Societe Generale aims to break new hybrid capital ground
* Bankers hail SG Tier 1 as key litmus test
* French SIFI opts for simple structure, low trigger
* Investor take-up considered key marker of success
By Aimee Donnellan
LONDON, Aug 23 (IFR) - Societe Generale is meeting investors in Asia and Europe next week to market the first EBA-compliant temporary write-down Tier 1 bond, that could persuade for other European banks to pull the trigger on similar hybrid capital deals.
Bankers say that Deutsche Bank, Barclays and Danske Bank as well as five other European banks are currently waiting to sell Tier 1 capital and this could provide the benchmark they are looking for.
Discussions with investors will focus on the US dollar-denominated Additional Tier 1 Reg S deal's structure (including coupon deferrals and triggers) and, most importantly, pricing.
"We are opening the ball for other issuers to use this type of structure," said Antoine Loudenot, head of capital structuring at SG's corporate and investment banking unit.
"There are a lot of clients that are looking to buy into this structure and the market is certainly conducive to its success."
Daniel Bell, head of EMEA DCM capital products at Bank of America Merrill Lynch, said: "The test for the market will be how it values the write up, given it must now be at the discretion of the bank, rather than automatic upon a return to profitability, like some of the old hybrids."
SG is keeping it simple - unlike BBVA which in April sold an equity convertible USD1.5bn 9% Additional Tier 1 bond with six separate triggers. SG's instrument has only one.
This will trigger if the bank's Common Equity Tier 1 (post CRD IV) ratio falls below 5.125%. At that point the security is temporarily written down, thus creating instant capital for the bank. SG's fully-loaded CET1 ratio under the latest Basel 3 rules was 9.4% as of June of this year.
"Investors had been very receptive to the idea of a temporary write down structure as many cannot participate in equity convertible structures due to mandate restrictions," said Vincent Robillard, head of group funding at SG.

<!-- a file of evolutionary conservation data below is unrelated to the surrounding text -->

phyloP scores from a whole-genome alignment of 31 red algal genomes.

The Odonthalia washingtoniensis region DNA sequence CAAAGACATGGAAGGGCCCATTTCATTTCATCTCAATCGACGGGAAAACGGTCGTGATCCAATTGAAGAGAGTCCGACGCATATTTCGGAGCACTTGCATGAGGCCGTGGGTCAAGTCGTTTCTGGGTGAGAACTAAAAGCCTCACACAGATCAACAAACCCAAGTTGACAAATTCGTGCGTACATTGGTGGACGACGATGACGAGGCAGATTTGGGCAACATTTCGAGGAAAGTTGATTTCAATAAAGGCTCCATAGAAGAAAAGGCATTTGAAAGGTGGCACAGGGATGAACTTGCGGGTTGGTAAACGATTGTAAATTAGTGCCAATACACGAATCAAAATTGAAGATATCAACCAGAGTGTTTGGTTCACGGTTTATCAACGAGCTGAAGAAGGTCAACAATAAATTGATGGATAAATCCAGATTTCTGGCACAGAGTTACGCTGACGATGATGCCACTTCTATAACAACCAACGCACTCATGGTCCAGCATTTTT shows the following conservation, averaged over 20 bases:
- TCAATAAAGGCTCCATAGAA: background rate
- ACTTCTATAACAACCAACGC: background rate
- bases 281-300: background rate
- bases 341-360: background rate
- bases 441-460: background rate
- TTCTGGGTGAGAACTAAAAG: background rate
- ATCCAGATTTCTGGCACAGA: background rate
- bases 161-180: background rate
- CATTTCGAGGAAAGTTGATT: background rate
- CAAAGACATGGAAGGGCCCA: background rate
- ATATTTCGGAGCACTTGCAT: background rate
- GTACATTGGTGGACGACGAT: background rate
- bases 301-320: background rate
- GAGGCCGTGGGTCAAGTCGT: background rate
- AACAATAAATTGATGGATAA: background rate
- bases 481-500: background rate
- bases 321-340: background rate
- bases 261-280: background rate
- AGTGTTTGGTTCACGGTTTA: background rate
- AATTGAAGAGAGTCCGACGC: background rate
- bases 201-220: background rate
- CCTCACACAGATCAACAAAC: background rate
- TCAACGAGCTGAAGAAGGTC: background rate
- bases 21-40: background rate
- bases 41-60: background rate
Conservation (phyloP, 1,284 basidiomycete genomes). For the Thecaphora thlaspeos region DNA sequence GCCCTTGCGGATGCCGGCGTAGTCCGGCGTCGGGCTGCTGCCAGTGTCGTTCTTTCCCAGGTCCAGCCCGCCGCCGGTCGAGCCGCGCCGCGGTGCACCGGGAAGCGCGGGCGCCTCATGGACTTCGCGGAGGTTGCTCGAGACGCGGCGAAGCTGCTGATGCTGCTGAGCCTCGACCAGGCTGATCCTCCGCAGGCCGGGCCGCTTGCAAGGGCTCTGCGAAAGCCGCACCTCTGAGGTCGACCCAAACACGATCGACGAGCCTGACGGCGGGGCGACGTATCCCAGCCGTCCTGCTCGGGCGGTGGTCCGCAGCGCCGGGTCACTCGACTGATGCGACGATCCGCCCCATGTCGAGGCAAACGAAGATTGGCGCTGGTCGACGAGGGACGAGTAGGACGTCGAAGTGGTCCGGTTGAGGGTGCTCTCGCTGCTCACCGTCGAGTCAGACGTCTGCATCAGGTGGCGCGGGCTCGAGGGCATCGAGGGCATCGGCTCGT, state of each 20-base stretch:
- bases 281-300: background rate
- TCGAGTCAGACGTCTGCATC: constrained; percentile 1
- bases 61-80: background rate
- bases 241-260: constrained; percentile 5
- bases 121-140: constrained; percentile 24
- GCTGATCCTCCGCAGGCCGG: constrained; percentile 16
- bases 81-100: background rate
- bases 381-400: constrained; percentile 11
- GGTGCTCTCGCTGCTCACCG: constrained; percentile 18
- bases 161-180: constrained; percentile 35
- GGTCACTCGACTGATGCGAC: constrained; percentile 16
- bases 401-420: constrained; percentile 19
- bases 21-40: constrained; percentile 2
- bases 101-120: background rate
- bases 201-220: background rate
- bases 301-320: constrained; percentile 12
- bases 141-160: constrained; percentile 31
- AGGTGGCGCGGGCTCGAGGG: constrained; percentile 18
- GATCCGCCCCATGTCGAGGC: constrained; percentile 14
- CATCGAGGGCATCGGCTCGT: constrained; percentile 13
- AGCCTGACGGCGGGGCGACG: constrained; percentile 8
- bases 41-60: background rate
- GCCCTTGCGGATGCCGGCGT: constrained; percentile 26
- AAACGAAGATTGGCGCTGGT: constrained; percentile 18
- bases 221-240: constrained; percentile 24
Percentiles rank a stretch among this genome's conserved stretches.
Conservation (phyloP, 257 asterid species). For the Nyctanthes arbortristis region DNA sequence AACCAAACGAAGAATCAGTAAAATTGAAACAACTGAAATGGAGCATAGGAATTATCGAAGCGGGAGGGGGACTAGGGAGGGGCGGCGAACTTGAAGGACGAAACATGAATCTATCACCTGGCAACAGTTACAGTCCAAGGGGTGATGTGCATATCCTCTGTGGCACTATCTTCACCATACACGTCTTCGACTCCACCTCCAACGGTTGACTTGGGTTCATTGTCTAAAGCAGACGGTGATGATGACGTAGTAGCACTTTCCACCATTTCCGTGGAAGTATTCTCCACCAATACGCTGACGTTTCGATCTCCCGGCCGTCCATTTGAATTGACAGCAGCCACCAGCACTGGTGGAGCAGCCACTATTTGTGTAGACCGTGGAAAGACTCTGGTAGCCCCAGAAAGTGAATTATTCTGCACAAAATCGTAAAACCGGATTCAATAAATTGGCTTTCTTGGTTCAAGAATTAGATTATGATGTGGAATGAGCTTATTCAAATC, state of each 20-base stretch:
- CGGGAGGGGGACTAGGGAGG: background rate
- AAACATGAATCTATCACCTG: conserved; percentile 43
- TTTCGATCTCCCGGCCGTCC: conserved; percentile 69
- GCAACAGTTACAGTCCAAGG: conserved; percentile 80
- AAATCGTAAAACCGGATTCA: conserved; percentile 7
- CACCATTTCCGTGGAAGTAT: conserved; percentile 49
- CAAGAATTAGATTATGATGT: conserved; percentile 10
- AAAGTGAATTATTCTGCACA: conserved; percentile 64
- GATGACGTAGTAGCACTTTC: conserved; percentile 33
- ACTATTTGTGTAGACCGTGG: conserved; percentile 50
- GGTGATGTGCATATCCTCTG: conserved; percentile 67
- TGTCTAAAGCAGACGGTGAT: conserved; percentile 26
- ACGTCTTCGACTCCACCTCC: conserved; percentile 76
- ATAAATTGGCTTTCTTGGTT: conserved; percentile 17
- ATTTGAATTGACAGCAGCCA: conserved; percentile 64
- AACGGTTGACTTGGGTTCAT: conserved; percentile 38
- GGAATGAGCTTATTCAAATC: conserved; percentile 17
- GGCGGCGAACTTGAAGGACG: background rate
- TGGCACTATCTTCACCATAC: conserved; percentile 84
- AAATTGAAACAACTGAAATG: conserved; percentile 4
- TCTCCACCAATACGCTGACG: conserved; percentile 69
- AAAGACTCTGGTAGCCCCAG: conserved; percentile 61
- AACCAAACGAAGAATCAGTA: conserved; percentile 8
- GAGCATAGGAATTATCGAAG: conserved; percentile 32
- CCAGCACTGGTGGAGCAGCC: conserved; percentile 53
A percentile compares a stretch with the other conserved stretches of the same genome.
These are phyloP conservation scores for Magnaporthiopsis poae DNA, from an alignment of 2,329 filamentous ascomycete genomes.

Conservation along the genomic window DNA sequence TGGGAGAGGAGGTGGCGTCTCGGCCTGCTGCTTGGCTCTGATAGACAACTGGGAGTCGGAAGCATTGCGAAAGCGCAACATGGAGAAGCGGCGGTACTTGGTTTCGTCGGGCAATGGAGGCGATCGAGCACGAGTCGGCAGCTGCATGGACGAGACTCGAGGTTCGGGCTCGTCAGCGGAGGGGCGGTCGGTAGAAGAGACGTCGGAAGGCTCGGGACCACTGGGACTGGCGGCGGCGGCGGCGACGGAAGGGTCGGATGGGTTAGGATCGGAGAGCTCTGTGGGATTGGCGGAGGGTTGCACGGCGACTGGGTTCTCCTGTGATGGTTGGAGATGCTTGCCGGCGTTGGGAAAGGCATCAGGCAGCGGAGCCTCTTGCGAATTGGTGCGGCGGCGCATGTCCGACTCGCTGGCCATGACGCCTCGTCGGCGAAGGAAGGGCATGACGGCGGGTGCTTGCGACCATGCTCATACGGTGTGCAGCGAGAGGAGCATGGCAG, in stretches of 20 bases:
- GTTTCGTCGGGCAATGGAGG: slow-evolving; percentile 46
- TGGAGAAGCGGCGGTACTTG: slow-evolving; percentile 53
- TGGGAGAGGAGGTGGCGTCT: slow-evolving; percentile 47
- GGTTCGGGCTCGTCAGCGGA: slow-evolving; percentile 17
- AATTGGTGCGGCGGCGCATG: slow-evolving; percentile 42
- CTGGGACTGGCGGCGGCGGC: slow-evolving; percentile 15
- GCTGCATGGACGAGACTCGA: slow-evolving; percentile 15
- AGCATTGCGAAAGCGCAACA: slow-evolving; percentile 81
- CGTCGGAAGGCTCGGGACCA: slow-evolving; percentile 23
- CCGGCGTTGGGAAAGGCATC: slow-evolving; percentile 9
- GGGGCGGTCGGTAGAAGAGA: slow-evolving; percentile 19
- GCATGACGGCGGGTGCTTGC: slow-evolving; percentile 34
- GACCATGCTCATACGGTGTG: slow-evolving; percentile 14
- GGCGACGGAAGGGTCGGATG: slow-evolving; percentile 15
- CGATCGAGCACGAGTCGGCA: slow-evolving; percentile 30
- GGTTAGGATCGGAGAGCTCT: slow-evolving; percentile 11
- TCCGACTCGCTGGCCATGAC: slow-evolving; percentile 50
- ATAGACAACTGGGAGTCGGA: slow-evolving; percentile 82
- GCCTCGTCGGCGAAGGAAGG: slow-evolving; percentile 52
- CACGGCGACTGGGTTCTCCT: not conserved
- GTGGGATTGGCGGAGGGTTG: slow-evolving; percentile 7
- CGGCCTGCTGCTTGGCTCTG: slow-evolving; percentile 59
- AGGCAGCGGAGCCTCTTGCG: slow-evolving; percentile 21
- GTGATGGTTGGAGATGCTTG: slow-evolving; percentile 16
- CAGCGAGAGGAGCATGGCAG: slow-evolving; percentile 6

"In the future we may seek diversification and opt for an alternative structure."
Bankers say that a number of investors will draw comfort from the fact that they will not be permanently written down, and many will be attracted to the 8% coupon where many believe the bond will price.
"We're pretty neutral on all these different structures," said Dierk Brandenburg, a senior bank credit analyst at Fidelity.
"The trigger is fairly remote on this instrument so the focus is more on the coupon deferrals. We need to know if we are subordinate to equity particularly at banks that are challenged on capital under Basel 3."
ASIA VERSUS EUROPE
Another key test of the instrument will be its geographic distribution. Up until now, instruments with new or seemingly aggressive structures (such as Barclays' first permanent write down CoCo) had to first rely on the support of Asian private banks to get the process going.
Bankers say it's important that SG doesn't rely solely on the Asian private bank bid for this trade because the broader market needs to see that there's strong institutional support for temporary write-down AT1 structures.
SG was certainly hopeful that the deal will have a wide appeal. "We have already received a lot of interest from institutional investors in Asia and Europe and hope to find interest from a broad range of accounts," said Robillard.
But despite that positive sentiment from the issuer, some are questioning the premise of temporary write-down structures all together.
They say that if a bank's capital falls below 5.125% the regulator would already have the keys to the bank and recovery would be extremely unlikely. Therefore investors will need to put their trust in the more than 400bp buffer protecting them from a trigger that could turn out to lead to a permanent write-down.
But for the most part, bankers are hopeful that SG can provide a bellwether of market support for a new instrument.
"Societe Generale will provide the perfect test case for this structure," said AJ Davidson, head of hybrid capital and balance sheet solutions for EMEA and Asia-Pacific at RBS.
"They're from a core country, have a strong reputation in their domestic market and a lot of other European banks have similar credit profiles to them."
- Air strike kills 15 civilians in Yemen by mistake: officials
- Pope attacks mega-salaries and wealth gap in peace message
- North Korea says Jang Song Thaek, uncle of leader Kim Jong Un, executed
- Probation for drunk Texas teen driver who killed four sparks backlash
- North Korea executes leader's powerful uncle in rare public purge |